¶ 12 According to David, Clayton lived in the basement of the Beetler home. During Foster's visit, David allowed Foster to speak with Deborah. Foster attempted to evaluate Deborah for competency. Foster described David as polite but very guarded.

¶ 13 Foster returned to the Beetler home on another occasion in late August 2013. A woman named Connie Turner, a relative, was present at this time and answered the door. While Foster was seated on the couch having a “very cordial” conversation with Deborah, Deborah unexpectedly became agitated and “attacked” Foster. Foster left the residence shortly thereafter to diffuse the situation.

¶ 14 During the 2014 evidentiary hearing, the court received testimony from over 10 witnesses, including friends, family, and Deborah's caregivers. For example, Kim Norville testified she was a family friend and witnessed David and Deborah engaged in a physical confrontation as the couple was travelling down the roadway in their vehicle. According to Norville, David seemed to be yelling at his wife and beating on the steering wheel as he drove. The court received testimony about David's care plan for his wife which involved volunteer caregivers that had a prior relationship with Deborah through connections with her church, neighborhood, and family. This network of volunteers spent time supervising Deborah when David found it necessary to be away from his wife due to work or other commitments. The court also received information from current and past caregivers describing Deborah's mental state and combative nature at times. The court received undisputed testimony indicating David has a calming effect on Deborah, causing her to be less agitated in his presence at times.

¶ 15 The court also received testimony from both Bledsoe and David in support of their separate requests to be named as Deborah's guardian. Bledsoe advised the court of the need for residential placement due to Deborah's advanced dementia, but conceded her mother trusted David. David expressed concerns about the inadequate care he perceived Deborah was currently receiving from the residential care facility, his desire to maintain her dignity and his hopes of avoiding further decline of her mental focus by improving her quality of life.

¶ 16 After the extensive evidentiary hearing in 2014, Judge Standard found that Deborah lacked the capacity to make decisions concerning the care of her person and the management of her finances due to her dementia. The court also found that placement in a secure facility under 24 hour supervision, as recommended in a physician's report, was in Deborah's best interests. The court judiciously noted the difference in expressed perspectives of David, a devoted spouse, and Bledsoe, a devoted daughter. The trial court's finding did not contain an express or implied conclusion that either David or Bledsoe had been abusive towards Deborah in the past. The court's findings addressed the “tragic situation” resulting from the progression of Deborah's disease and commented on the “anguish” resulting from Deborah's circumstances. After making certain findings of fact, the trial court entered an order on April 22, 2014, selecting Bledsoe as the person to serve as the plenary guardian for Deborah's person and estate.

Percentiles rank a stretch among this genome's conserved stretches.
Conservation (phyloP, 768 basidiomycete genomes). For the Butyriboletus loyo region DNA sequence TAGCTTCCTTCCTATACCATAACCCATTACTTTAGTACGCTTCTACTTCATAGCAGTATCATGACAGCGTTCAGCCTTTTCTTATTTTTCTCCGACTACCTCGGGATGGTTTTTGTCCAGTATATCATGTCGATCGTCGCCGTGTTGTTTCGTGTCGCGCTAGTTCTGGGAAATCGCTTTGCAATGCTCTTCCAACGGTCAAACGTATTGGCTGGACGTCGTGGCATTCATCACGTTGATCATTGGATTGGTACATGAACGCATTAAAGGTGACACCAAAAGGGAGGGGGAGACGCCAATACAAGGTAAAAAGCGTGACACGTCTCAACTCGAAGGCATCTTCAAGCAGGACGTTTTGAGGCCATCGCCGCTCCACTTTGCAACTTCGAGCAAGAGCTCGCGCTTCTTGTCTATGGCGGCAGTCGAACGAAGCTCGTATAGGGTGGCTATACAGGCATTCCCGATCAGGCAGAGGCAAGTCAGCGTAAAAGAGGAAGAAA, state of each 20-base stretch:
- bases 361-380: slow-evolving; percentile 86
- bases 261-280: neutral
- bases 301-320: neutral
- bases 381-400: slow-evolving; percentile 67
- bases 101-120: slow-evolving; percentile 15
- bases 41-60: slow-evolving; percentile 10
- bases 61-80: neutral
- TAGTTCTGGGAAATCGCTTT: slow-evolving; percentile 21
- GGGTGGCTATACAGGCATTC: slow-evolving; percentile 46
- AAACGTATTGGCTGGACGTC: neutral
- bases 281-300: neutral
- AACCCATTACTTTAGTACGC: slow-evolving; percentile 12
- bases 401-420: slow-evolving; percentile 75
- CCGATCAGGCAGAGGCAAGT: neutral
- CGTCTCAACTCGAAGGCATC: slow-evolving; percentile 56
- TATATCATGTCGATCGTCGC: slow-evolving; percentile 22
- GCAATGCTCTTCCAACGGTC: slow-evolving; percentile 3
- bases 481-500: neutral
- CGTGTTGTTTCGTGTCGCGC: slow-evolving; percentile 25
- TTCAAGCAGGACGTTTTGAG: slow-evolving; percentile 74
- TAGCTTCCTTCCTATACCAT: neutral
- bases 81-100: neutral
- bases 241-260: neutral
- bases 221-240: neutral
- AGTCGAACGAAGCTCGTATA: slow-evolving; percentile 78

¶ 17 The court's announced findings and written order dated April 22, 2014, were silent and did not explicitly address the prior agency created by Deborah pursuant to the Illinois Power of Attorney Act (Power of Attorney Act) (755 ILCS 45/1–1 et seq. (West 2016)). The court order granted Bledsoe “the power and authority to place the Ward in a residential facility,” a decision David hoped to avoid with an alternative plan for home health care. The trial court found David's plan to be unrealistic in light of the medical testimony the court received. Before ending the proceeding, the trial court provided compassionate guidance urging the family that was divided on the issue of residential care to try to get beyond their differences and “stand at [Deborah's] bedside side by side.”

¶ 18 The April 22, 2014, court order dictated that “Letters of Guardianship shall issue in accordance with the provisions of this Order.” On April 22, 2014, the deputy circuit clerk issued letters of guardianship. The letters state, in relevant part, that Bledsoe, as the plenary guardian, shall have the powers “[t]o arrange for and consent to any and all medical and/or dental tests and/or examinations which are reasonably required for the ward” and “[t]o consent to medical and/or dental treatment on behalf of the ward; including surgery, as is reasonably required for the ward, except where contrary to law.” The letters were not signed by a judge.

¶ 19 B. 2016 Health Care Request

¶ 20 On February 12, 2016, nearly two years after Judge Standard appointed Bledsoe to act as her mother's plenary guardian, David filed a motion in the circuit court seeking an order allowing him to arrange for certain dental services pursuant to his authority as Deborah's power of attorney for health care. The matter was assigned to Judge Cavanaugh.

¶ 21 On March 1, 2016, David filed an amended motion to correct a pagination error. In the amended motion, David stated he desired for his wife to have her denture relined because Deborah was “having difficulty eating because of the placement of her teeth, gums, and denture.” The amended motion informed the trial court that Deborah's plenary guardian, Bledsoe, opposed the dental procedural David felt was necessary for his wife's well-being.